Yes, Utah’s political establishment was surprised this week when GOP Gov. Gary Herbert picked freshman state House Rep. Spencer Cox for his new lieutenant governor.
But upon reflection, this was really a smart choice, I believe.
Cox, R-Fairview, is little known to most Utahns.
About the only buzz he’s gotten – outside of Capitol Hill hallways – is his well-reasoned lawyerly blog post on why embattled Attorney General John Swallow should either resign or be impeached by the Utah House.
You can read it here.
Herbert told a news conference this week that it was current Lt. Gov. Greg Bell who first put the bug in his ear that he should consider Cox.
Bell is resigning over financial matters – bluntly put he says he needs to earn more money before he and his wife retire.
Let me say for disclosure that UtahPolicy publishes nearly every week a guest column by Bell.
And it’s possible that Cox may continue that connection with UtahPolicy.
Still, my praise for Herbert’s decision is not based on that association, but rather on my own warped views of Utah’s political scene.
Why the Cox choice is smart for Herbert:
— Cox is relatively young by Utah political standards of high office. At 38 Cox likely is willing to be a loyal second-in-command to Herbert.
Bell, who is 64, played that role well, also.
But there were a number of names floating around as possible lieutenant governor picks that may have had to swallow hard when standing next to Herbert in tough times – with the look on their faces that say “I wouldn’t have done that stupid thing had I been governor.”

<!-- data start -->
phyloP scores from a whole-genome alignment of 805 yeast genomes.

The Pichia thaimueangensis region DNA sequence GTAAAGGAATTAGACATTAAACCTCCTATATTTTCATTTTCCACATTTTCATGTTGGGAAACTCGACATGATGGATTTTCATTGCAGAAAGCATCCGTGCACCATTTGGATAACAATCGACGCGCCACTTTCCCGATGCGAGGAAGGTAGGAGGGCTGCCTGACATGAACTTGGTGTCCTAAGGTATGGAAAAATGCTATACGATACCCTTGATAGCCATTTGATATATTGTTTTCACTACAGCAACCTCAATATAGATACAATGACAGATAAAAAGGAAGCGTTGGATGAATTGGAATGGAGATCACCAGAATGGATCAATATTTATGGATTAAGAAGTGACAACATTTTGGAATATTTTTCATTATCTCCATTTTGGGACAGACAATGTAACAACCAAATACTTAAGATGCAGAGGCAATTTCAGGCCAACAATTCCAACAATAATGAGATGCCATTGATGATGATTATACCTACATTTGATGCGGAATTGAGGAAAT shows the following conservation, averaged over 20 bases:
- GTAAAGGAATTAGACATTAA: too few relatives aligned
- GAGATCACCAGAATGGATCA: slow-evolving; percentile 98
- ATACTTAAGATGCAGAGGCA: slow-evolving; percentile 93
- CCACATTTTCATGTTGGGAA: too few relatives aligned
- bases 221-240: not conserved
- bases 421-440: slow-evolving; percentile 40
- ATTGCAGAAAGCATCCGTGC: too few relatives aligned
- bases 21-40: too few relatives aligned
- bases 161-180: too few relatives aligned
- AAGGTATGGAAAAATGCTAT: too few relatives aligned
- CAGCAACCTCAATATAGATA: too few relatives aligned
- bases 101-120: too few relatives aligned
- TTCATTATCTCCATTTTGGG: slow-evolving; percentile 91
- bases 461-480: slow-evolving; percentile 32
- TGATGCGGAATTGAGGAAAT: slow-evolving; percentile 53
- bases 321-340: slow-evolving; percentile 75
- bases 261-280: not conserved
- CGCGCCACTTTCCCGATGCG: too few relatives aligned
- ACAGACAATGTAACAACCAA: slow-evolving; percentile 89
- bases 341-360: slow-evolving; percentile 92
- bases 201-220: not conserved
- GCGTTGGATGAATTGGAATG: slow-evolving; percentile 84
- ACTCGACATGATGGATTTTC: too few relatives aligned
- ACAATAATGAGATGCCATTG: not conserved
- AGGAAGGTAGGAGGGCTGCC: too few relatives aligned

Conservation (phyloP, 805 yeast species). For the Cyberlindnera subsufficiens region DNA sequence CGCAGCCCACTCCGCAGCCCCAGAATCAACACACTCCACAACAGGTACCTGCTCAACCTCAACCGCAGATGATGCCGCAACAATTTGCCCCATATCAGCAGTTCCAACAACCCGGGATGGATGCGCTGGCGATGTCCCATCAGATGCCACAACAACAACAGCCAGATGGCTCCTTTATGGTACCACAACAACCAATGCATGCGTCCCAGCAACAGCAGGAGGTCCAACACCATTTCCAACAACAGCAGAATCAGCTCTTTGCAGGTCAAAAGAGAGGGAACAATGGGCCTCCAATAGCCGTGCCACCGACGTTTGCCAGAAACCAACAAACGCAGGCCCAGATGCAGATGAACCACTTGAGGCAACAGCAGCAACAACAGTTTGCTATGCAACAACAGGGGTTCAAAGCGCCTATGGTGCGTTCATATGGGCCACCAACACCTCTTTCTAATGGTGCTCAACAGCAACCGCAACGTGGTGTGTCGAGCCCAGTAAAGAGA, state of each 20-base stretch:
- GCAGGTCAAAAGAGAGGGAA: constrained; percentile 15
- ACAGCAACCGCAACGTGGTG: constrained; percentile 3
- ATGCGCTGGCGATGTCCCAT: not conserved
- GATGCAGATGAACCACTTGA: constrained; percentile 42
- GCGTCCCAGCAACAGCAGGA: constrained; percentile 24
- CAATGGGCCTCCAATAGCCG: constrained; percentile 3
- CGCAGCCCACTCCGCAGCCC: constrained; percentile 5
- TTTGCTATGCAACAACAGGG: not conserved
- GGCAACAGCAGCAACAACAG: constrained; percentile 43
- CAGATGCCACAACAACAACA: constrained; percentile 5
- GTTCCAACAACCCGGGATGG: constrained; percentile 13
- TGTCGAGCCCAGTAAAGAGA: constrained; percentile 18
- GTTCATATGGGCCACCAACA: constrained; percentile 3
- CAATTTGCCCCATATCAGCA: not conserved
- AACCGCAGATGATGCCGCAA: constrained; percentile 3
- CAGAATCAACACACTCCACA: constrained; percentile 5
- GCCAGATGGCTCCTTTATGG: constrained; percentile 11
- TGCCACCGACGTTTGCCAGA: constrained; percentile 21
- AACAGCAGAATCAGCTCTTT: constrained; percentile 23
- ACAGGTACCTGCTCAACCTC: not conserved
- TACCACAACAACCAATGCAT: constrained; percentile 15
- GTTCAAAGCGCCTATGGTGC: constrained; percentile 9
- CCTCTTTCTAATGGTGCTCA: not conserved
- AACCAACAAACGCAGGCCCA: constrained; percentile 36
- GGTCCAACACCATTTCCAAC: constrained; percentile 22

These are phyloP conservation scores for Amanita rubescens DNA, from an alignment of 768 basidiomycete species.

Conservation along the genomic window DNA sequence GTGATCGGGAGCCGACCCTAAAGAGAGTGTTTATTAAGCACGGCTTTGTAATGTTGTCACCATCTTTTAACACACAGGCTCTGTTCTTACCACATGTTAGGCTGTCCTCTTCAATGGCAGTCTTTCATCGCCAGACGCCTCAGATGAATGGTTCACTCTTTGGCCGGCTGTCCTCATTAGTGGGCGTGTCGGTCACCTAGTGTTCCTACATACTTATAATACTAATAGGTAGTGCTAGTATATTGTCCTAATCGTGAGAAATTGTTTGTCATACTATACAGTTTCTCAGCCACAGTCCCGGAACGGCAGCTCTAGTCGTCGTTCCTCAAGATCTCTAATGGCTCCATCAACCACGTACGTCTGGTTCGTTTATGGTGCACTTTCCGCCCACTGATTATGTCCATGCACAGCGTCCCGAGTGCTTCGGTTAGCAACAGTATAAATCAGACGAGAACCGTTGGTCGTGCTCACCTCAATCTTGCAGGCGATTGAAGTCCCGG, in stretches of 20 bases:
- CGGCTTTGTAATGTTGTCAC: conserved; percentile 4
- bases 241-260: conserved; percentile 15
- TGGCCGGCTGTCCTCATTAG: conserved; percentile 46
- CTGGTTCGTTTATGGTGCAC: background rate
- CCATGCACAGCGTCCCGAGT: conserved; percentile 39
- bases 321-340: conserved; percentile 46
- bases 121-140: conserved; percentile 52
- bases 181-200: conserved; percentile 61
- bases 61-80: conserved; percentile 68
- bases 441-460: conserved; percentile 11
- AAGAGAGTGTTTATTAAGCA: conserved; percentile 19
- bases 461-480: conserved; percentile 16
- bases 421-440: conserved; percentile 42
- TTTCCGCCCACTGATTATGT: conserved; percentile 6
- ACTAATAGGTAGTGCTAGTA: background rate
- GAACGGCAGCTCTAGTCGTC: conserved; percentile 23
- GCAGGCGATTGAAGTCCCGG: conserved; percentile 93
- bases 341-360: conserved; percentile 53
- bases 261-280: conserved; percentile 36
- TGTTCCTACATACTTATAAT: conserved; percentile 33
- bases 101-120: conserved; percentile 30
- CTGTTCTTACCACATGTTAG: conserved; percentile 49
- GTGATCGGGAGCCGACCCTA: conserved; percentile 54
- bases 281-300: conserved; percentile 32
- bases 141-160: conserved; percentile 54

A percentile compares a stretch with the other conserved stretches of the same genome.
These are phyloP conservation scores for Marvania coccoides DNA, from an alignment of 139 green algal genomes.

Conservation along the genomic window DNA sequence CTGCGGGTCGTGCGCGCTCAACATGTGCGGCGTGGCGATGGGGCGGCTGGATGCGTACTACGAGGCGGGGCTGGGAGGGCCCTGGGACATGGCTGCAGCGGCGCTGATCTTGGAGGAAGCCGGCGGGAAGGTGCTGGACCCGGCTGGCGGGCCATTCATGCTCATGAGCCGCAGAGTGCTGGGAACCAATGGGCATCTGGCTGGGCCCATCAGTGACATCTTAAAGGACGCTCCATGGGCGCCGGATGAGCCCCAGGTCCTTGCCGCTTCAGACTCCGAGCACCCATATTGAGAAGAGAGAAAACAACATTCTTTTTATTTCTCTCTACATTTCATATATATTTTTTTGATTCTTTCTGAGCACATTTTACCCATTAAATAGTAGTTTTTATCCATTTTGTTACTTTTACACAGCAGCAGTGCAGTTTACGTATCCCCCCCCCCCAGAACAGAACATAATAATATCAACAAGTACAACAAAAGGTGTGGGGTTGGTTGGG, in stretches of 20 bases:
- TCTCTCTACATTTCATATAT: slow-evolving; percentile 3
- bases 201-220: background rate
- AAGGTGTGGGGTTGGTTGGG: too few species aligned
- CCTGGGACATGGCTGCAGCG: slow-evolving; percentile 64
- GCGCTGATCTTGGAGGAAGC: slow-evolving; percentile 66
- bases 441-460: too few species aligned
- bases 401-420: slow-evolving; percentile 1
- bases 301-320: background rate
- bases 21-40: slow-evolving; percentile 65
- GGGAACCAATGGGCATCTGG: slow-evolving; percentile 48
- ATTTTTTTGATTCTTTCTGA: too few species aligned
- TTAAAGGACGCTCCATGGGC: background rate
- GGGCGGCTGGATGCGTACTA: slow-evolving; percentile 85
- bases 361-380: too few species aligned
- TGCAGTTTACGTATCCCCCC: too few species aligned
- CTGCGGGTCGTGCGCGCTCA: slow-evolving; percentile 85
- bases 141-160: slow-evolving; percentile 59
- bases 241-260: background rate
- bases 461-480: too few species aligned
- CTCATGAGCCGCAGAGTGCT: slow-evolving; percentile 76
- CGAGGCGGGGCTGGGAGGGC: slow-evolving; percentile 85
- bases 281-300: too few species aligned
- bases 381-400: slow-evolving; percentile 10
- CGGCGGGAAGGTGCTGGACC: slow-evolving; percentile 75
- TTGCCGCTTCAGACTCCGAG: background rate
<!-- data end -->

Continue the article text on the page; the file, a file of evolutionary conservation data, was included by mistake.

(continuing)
— Cox is energetic and articulate.
To some degree, being lieutenant governor is a cheerleading post. Yes, there are substantive issues that the LG must undertake.
But he’s also the No. 1 guy to step in for the governor when the top dog can’t make an event.
The articulate Cox is prepared to espouse any of Herbert’s plans – assuming they are well defined.
Even if they aren’t it never hurts that you can have a young guy stepping up to fill in for you who can look good, talk well and generally make folks feel better that Herbert took a pass at their event.
— Assuming Herbert seeks another four-year term in 2016, Cox will have had the time to make friends across the state, especially within the GOP ranks.
If the Count My Vote citizen initiative passes and all qualified candidates go to a GOP primary in 2016, Cox would be an asset in the campaign.
If CMV fails, or courts strike it down, then Cox would also be an aide in working the 4,000 or so state GOP delegates come the 2016 State Republican Convention.
On that re-election front, Cox is likely to be an advantage either way.
— Even though Cox has only been in the Legislature for the 2013 general session, he didn’t make any enemies there.
He’s in the general group of bright 2012 GOP freshmen who already are making an impact on the 61-member-strong House Republican caucus.
That group will likely only grow in influence over the next few years, and having one of the original members now lieutenant governor helps.
Herbert was never a legislator.
And the governor has said time and again that Bell, a well-respected state senator before Herbert tapped him as lieutenant governor back in 2009, was a real asset in dealing with the GOP-controlled Legislature.
Cox is expected to step into that role.
— Finally, and this is pure speculation on my part, Cox could be in line for an even higher office.
At some point over the next three years, it may come to pass that Swallow leaves the AG office – either through resignation or impeachment.
Herbert would get to pick the new attorney general – with confirmation by the Utah Senate.
How helpful would it be for Herbert to have a close friend and former partner in the Attorney General’s Office?
I’m talking about Cox, of course, who is a licensed attorney.
And then Herbert would get to select a third lieutenant governor for himself.
Funny how all this seems to work out, isn’t it?